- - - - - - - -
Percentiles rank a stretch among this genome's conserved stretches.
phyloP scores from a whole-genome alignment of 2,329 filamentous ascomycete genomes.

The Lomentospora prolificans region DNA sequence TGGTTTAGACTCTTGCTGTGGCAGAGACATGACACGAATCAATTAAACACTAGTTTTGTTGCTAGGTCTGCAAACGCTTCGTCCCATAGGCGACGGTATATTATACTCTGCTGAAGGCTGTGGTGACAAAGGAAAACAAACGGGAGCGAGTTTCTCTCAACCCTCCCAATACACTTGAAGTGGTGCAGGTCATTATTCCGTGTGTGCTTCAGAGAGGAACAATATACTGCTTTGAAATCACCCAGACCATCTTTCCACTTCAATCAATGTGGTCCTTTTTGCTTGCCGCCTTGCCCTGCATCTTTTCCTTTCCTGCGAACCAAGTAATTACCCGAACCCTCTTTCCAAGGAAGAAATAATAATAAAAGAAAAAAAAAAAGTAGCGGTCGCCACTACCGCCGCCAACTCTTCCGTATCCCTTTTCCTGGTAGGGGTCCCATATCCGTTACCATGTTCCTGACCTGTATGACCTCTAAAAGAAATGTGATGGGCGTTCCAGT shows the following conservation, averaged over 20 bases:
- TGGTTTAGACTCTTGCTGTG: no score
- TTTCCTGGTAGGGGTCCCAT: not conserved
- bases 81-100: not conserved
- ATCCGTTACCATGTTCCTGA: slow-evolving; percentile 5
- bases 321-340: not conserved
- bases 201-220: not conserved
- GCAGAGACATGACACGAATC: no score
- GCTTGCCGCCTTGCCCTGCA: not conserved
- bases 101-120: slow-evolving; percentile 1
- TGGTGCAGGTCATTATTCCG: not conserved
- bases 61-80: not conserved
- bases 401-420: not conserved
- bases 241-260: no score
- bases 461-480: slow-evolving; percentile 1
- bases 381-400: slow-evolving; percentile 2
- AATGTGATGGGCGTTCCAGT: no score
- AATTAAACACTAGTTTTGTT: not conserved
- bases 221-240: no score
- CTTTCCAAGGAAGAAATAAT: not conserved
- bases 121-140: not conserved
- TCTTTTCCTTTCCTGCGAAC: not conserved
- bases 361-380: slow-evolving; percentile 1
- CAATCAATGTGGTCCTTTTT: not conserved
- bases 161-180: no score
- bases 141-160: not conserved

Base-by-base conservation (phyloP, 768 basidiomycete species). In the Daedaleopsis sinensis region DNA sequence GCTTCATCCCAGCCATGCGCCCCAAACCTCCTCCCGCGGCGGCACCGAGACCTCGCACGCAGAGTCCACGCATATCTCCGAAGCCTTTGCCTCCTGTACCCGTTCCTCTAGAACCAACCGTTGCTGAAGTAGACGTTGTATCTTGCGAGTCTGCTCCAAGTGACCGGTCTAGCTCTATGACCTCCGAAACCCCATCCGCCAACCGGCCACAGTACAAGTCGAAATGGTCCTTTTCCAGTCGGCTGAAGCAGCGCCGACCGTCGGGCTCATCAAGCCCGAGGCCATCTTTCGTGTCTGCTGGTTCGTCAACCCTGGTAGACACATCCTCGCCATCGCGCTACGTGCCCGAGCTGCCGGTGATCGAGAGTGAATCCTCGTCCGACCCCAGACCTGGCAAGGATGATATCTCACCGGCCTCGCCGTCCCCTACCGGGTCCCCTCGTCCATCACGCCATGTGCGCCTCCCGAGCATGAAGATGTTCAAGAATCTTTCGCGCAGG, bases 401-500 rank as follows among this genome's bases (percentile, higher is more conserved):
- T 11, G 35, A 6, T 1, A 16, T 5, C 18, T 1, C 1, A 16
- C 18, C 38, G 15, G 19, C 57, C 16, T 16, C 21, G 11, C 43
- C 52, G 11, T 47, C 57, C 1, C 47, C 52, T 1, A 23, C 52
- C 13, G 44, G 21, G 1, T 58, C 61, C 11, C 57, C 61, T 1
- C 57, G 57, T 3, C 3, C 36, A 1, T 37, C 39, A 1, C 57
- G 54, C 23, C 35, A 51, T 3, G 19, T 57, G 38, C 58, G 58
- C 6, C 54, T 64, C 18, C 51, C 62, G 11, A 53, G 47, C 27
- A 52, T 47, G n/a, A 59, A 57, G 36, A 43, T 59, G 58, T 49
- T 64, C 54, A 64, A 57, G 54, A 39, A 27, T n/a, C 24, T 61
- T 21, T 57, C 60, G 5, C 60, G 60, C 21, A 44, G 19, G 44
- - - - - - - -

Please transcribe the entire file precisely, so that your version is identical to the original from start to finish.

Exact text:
Percentiles rank a stretch among this genome's conserved stretches.
phyloP scores from a whole-genome alignment of 2,329 filamentous ascomycete genomes.

The Lomentospora prolificans region DNA sequence TGGTTTAGACTCTTGCTGTGGCAGAGACATGACACGAATCAATTAAACACTAGTTTTGTTGCTAGGTCTGCAAACGCTTCGTCCCATAGGCGACGGTATATTATACTCTGCTGAAGGCTGTGGTGACAAAGGAAAACAAACGGGAGCGAGTTTCTCTCAACCCTCCCAATACACTTGAAGTGGTGCAGGTCATTATTCCGTGTGTGCTTCAGAGAGGAACAATATACTGCTTTGAAATCACCCAGACCATCTTTCCACTTCAATCAATGTGGTCCTTTTTGCTTGCCGCCTTGCCCTGCATCTTTTCCTTTCCTGCGAACCAAGTAATTACCCGAACCCTCTTTCCAAGGAAGAAATAATAATAAAAGAAAAAAAAAAAGTAGCGGTCGCCACTACCGCCGCCAACTCTTCCGTATCCCTTTTCCTGGTAGGGGTCCCATATCCGTTACCATGTTCCTGACCTGTATGACCTCTAAAAGAAATGTGATGGGCGTTCCAGT shows the following conservation, averaged over 20 bases:
- TGGTTTAGACTCTTGCTGTG: no score
- TTTCCTGGTAGGGGTCCCAT: not conserved
- bases 81-100: not conserved
- ATCCGTTACCATGTTCCTGA: slow-evolving; percentile 5
- bases 321-340: not conserved
- bases 201-220: not conserved
- GCAGAGACATGACACGAATC: no score
- GCTTGCCGCCTTGCCCTGCA: not conserved
- bases 101-120: slow-evolving; percentile 1
- TGGTGCAGGTCATTATTCCG: not conserved
- bases 61-80: not conserved
- bases 401-420: not conserved
- bases 241-260: no score
- bases 461-480: slow-evolving; percentile 1
- bases 381-400: slow-evolving; percentile 2
- AATGTGATGGGCGTTCCAGT: no score
- AATTAAACACTAGTTTTGTT: not conserved
- bases 221-240: no score
- CTTTCCAAGGAAGAAATAAT: not conserved
- bases 121-140: not conserved
- TCTTTTCCTTTCCTGCGAAC: not conserved
- bases 361-380: slow-evolving; percentile 1
- CAATCAATGTGGTCCTTTTT: not conserved
- bases 161-180: no score
- bases 141-160: not conserved

Base-by-base conservation (phyloP, 768 basidiomycete species). In the Daedaleopsis sinensis region DNA sequence GCTTCATCCCAGCCATGCGCCCCAAACCTCCTCCCGCGGCGGCACCGAGACCTCGCACGCAGAGTCCACGCATATCTCCGAAGCCTTTGCCTCCTGTACCCGTTCCTCTAGAACCAACCGTTGCTGAAGTAGACGTTGTATCTTGCGAGTCTGCTCCAAGTGACCGGTCTAGCTCTATGACCTCCGAAACCCCATCCGCCAACCGGCCACAGTACAAGTCGAAATGGTCCTTTTCCAGTCGGCTGAAGCAGCGCCGACCGTCGGGCTCATCAAGCCCGAGGCCATCTTTCGTGTCTGCTGGTTCGTCAACCCTGGTAGACACATCCTCGCCATCGCGCTACGTGCCCGAGCTGCCGGTGATCGAGAGTGAATCCTCGTCCGACCCCAGACCTGGCAAGGATGATATCTCACCGGCCTCGCCGTCCCCTACCGGGTCCCCTCGTCCATCACGCCATGTGCGCCTCCCGAGCATGAAGATGTTCAAGAATCTTTCGCGCAGG, bases 401-500 rank as follows among this genome's bases (percentile, higher is more conserved):
- T 11, G 35, A 6, T 1, A 16, T 5, C 18, T 1, C 1, A 16
- C 18, C 38, G 15, G 19, C 57, C 16, T 16, C 21, G 11, C 43
- C 52, G 11, T 47, C 57, C 1, C 47, C 52, T 1, A 23, C 52
- C 13, G 44, G 21, G 1, T 58, C 61, C 11, C 57, C 61, T 1
- C 57, G 57, T 3, C 3, C 36, A 1, T 37, C 39, A 1, C 57
- G 54, C 23, C 35, A 51, T 3, G 19, T 57, G 38, C 58, G 58
- C 6, C 54, T 64, C 18, C 51, C 62, G 11, A 53, G 47, C 27
- A 52, T 47, G n/a, A 59, A 57, G 36, A 43, T 59, G 58, T 49
- T 64, C 54, A 64, A 57, G 54, A 39, A 27, T n/a, C 24, T 61
- T 21, T 57, C 60, G 5, C 60, G 60, C 21, A 44, G 19, G 44